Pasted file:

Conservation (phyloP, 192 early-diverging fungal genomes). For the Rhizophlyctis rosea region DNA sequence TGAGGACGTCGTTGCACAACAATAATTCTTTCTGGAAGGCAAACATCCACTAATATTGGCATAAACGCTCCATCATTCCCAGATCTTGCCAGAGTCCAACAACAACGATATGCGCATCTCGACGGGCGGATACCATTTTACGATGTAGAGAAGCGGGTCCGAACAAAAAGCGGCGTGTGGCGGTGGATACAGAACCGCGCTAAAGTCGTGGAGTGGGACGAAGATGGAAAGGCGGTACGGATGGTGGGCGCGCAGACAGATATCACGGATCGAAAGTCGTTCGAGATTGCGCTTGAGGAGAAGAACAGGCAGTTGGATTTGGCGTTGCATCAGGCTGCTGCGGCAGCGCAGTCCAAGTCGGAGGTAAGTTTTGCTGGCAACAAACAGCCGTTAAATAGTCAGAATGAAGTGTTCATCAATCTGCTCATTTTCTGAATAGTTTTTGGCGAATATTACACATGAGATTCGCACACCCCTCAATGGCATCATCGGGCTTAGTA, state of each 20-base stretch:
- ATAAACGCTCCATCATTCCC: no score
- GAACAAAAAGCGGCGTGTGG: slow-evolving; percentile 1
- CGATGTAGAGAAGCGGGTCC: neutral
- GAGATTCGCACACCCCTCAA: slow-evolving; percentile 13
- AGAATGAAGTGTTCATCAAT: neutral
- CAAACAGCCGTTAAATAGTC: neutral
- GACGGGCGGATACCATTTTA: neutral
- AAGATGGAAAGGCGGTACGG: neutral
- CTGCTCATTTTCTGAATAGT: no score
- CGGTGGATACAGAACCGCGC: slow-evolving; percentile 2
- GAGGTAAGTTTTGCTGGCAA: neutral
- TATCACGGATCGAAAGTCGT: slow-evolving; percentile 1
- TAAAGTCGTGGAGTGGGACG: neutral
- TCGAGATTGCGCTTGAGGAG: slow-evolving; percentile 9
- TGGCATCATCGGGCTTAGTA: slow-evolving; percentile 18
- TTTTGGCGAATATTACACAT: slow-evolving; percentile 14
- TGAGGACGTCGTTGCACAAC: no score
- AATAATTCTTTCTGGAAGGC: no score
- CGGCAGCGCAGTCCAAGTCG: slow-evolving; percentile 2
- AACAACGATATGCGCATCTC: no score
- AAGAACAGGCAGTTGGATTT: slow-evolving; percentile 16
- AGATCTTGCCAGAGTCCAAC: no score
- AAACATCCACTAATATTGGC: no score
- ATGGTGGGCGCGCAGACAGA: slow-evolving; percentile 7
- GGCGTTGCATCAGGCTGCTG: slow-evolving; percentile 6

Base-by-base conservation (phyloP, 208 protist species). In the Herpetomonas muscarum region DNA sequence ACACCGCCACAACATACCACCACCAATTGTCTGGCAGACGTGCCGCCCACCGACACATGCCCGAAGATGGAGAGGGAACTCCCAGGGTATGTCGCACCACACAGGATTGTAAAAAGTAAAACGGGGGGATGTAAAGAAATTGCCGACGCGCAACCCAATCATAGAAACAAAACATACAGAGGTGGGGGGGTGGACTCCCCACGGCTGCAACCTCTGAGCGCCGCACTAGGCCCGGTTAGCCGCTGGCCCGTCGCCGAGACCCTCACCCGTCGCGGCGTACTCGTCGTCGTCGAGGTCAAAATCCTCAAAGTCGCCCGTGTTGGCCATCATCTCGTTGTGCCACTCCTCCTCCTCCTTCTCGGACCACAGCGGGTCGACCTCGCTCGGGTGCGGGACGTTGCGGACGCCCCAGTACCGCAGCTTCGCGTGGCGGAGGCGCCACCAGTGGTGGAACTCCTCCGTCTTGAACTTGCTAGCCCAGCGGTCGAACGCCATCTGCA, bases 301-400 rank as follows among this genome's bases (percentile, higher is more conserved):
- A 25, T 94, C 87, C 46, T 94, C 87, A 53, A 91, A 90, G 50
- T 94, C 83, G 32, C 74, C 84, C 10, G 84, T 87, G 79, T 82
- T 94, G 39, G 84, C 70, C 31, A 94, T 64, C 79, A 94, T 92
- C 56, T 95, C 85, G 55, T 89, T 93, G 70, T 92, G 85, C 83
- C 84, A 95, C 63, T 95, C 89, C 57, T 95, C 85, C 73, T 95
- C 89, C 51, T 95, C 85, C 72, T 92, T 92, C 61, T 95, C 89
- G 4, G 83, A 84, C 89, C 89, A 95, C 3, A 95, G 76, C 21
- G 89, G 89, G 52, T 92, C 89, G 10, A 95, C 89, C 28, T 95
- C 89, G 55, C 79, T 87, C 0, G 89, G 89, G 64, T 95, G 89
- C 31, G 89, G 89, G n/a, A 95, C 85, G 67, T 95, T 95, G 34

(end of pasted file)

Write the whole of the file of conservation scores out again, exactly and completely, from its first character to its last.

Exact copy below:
Conservation (phyloP, 192 early-diverging fungal genomes). For the Rhizophlyctis rosea region DNA sequence TGAGGACGTCGTTGCACAACAATAATTCTTTCTGGAAGGCAAACATCCACTAATATTGGCATAAACGCTCCATCATTCCCAGATCTTGCCAGAGTCCAACAACAACGATATGCGCATCTCGACGGGCGGATACCATTTTACGATGTAGAGAAGCGGGTCCGAACAAAAAGCGGCGTGTGGCGGTGGATACAGAACCGCGCTAAAGTCGTGGAGTGGGACGAAGATGGAAAGGCGGTACGGATGGTGGGCGCGCAGACAGATATCACGGATCGAAAGTCGTTCGAGATTGCGCTTGAGGAGAAGAACAGGCAGTTGGATTTGGCGTTGCATCAGGCTGCTGCGGCAGCGCAGTCCAAGTCGGAGGTAAGTTTTGCTGGCAACAAACAGCCGTTAAATAGTCAGAATGAAGTGTTCATCAATCTGCTCATTTTCTGAATAGTTTTTGGCGAATATTACACATGAGATTCGCACACCCCTCAATGGCATCATCGGGCTTAGTA, state of each 20-base stretch:
- ATAAACGCTCCATCATTCCC: no score
- GAACAAAAAGCGGCGTGTGG: slow-evolving; percentile 1
- CGATGTAGAGAAGCGGGTCC: neutral
- GAGATTCGCACACCCCTCAA: slow-evolving; percentile 13
- AGAATGAAGTGTTCATCAAT: neutral
- CAAACAGCCGTTAAATAGTC: neutral
- GACGGGCGGATACCATTTTA: neutral
- AAGATGGAAAGGCGGTACGG: neutral
- CTGCTCATTTTCTGAATAGT: no score
- CGGTGGATACAGAACCGCGC: slow-evolving; percentile 2
- GAGGTAAGTTTTGCTGGCAA: neutral
- TATCACGGATCGAAAGTCGT: slow-evolving; percentile 1
- TAAAGTCGTGGAGTGGGACG: neutral
- TCGAGATTGCGCTTGAGGAG: slow-evolving; percentile 9
- TGGCATCATCGGGCTTAGTA: slow-evolving; percentile 18
- TTTTGGCGAATATTACACAT: slow-evolving; percentile 14
- TGAGGACGTCGTTGCACAAC: no score
- AATAATTCTTTCTGGAAGGC: no score
- CGGCAGCGCAGTCCAAGTCG: slow-evolving; percentile 2
- AACAACGATATGCGCATCTC: no score
- AAGAACAGGCAGTTGGATTT: slow-evolving; percentile 16
- AGATCTTGCCAGAGTCCAAC: no score
- AAACATCCACTAATATTGGC: no score
- ATGGTGGGCGCGCAGACAGA: slow-evolving; percentile 7
- GGCGTTGCATCAGGCTGCTG: slow-evolving; percentile 6

Base-by-base conservation (phyloP, 208 protist species). In the Herpetomonas muscarum region DNA sequence ACACCGCCACAACATACCACCACCAATTGTCTGGCAGACGTGCCGCCCACCGACACATGCCCGAAGATGGAGAGGGAACTCCCAGGGTATGTCGCACCACACAGGATTGTAAAAAGTAAAACGGGGGGATGTAAAGAAATTGCCGACGCGCAACCCAATCATAGAAACAAAACATACAGAGGTGGGGGGGTGGACTCCCCACGGCTGCAACCTCTGAGCGCCGCACTAGGCCCGGTTAGCCGCTGGCCCGTCGCCGAGACCCTCACCCGTCGCGGCGTACTCGTCGTCGTCGAGGTCAAAATCCTCAAAGTCGCCCGTGTTGGCCATCATCTCGTTGTGCCACTCCTCCTCCTCCTTCTCGGACCACAGCGGGTCGACCTCGCTCGGGTGCGGGACGTTGCGGACGCCCCAGTACCGCAGCTTCGCGTGGCGGAGGCGCCACCAGTGGTGGAACTCCTCCGTCTTGAACTTGCTAGCCCAGCGGTCGAACGCCATCTGCA, bases 301-400 rank as follows among this genome's bases (percentile, higher is more conserved):
- A 25, T 94, C 87, C 46, T 94, C 87, A 53, A 91, A 90, G 50
- T 94, C 83, G 32, C 74, C 84, C 10, G 84, T 87, G 79, T 82
- T 94, G 39, G 84, C 70, C 31, A 94, T 64, C 79, A 94, T 92
- C 56, T 95, C 85, G 55, T 89, T 93, G 70, T 92, G 85, C 83
- C 84, A 95, C 63, T 95, C 89, C 57, T 95, C 85, C 73, T 95
- C 89, C 51, T 95, C 85, C 72, T 92, T 92, C 61, T 95, C 89
- G 4, G 83, A 84, C 89, C 89, A 95, C 3, A 95, G 76, C 21
- G 89, G 89, G 52, T 92, C 89, G 10, A 95, C 89, C 28, T 95
- C 89, G 55, C 79, T 87, C 0, G 89, G 89, G 64, T 95, G 89
- C 31, G 89, G 89, G n/a, A 95, C 85, G 67, T 95, T 95, G 34